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LETTER TO THE EDITOR: Roberts refused to legislate from the bench
Question of the Day
On Independence Day, I watched the musical “1776,” and one scene reminded me of the position of Supreme Court Chief Justice John G. Roberts Jr. when he rendered his decision last week on the constitutionality of Obamacare.
In the movie, John Hancock, as president of the Continental Congress, had to cast a tie-breaking vote on independence. This required a unanimous vote in the body. Hancock voted for the resolution, prompting John Adams to respond, “You sank us.” Justice Roberts‘ decision has angered many conservatives, but I believe he attempted to get at least one of the liberal justices to agree that the law was unconstitutional. I think once he realized that would not happen - and that his vote alone would overturn a law that was not only passed by a majority of Congress, but signed into law by the president - he saw he could not do it. To have done so would have constituted legislating from the bench, which is what conservatives have long fought.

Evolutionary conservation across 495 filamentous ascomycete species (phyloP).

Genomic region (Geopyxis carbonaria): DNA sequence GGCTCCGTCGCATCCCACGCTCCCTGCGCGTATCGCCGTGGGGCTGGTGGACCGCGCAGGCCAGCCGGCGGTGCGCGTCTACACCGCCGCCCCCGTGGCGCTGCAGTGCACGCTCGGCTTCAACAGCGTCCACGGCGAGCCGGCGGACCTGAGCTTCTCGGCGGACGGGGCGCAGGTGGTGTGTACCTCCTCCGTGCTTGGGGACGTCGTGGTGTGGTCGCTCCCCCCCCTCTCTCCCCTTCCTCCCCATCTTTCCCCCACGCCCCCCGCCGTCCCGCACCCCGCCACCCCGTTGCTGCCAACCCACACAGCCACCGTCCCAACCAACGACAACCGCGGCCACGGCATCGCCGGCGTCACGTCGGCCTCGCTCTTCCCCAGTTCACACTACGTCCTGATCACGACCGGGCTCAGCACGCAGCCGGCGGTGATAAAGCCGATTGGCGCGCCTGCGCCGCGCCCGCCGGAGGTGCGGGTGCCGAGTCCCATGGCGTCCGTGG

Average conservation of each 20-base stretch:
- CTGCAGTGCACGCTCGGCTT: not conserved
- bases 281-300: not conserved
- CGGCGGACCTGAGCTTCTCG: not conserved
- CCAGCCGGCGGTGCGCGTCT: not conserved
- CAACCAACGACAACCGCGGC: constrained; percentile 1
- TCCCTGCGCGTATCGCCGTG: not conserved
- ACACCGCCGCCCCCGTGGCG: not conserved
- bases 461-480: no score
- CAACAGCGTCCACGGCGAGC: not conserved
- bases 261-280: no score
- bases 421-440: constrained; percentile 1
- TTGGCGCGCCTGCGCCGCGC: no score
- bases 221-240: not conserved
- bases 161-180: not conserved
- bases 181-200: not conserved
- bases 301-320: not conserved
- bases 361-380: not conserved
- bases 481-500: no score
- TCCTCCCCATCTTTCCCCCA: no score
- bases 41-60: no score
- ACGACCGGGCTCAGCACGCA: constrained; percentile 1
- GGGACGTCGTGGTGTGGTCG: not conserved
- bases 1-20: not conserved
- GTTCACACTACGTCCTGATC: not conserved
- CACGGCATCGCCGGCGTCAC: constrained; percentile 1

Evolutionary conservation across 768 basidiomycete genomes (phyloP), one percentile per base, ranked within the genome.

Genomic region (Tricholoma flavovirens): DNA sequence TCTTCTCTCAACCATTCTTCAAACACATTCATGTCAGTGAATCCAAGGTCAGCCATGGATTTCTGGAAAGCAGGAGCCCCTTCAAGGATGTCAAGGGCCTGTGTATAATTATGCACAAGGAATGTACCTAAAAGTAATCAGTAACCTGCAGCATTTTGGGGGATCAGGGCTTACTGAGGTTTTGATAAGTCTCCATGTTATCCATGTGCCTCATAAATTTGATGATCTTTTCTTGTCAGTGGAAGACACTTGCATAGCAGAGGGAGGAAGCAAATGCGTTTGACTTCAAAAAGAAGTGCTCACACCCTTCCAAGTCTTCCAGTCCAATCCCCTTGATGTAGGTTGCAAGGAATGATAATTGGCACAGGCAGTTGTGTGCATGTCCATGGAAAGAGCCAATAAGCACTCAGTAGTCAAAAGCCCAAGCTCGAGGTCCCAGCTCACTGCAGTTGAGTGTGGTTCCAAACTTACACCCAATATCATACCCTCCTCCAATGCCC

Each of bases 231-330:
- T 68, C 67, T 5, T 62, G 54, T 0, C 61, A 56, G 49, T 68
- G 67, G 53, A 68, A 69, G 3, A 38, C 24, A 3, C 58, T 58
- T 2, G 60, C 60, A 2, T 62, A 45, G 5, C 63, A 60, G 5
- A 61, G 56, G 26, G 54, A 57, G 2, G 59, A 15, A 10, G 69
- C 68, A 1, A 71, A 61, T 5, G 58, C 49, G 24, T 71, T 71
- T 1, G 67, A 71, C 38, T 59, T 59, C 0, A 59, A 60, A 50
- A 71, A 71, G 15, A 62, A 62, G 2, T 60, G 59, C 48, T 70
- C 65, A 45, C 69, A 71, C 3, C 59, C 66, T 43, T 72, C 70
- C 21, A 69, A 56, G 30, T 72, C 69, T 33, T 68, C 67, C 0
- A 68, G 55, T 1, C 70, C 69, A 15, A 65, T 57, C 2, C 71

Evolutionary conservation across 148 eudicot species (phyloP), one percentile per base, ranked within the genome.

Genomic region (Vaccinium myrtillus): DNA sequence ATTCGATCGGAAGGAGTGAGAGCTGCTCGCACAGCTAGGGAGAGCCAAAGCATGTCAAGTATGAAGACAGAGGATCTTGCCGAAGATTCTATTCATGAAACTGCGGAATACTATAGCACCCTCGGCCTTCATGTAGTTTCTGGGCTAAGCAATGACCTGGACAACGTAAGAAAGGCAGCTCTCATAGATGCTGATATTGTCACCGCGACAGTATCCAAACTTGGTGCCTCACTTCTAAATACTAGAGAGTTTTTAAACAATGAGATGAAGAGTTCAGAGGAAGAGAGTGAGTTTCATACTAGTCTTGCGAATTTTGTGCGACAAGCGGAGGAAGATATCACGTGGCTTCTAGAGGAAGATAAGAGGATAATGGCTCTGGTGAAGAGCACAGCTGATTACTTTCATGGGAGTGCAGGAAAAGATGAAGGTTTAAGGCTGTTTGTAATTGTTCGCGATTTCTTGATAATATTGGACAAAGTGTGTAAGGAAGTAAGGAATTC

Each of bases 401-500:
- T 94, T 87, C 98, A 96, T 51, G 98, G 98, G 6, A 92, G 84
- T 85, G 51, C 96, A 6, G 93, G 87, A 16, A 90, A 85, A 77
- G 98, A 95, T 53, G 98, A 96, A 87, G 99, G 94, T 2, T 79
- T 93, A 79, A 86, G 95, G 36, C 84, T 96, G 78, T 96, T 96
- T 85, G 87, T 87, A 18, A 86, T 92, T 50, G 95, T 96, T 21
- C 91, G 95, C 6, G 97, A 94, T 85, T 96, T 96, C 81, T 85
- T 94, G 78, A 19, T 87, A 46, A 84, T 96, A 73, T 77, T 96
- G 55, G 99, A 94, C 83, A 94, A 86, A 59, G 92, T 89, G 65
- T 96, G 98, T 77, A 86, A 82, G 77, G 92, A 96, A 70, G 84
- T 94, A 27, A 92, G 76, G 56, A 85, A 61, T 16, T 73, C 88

Anyone who read Justice Robert’s judicial opinion as I have would understand his position was that the voters have the responsibility to replace those members of Congress who voted for the law with new ones who will vote to repeal it.
JOHN B. BLOOM
Newport News, Va.
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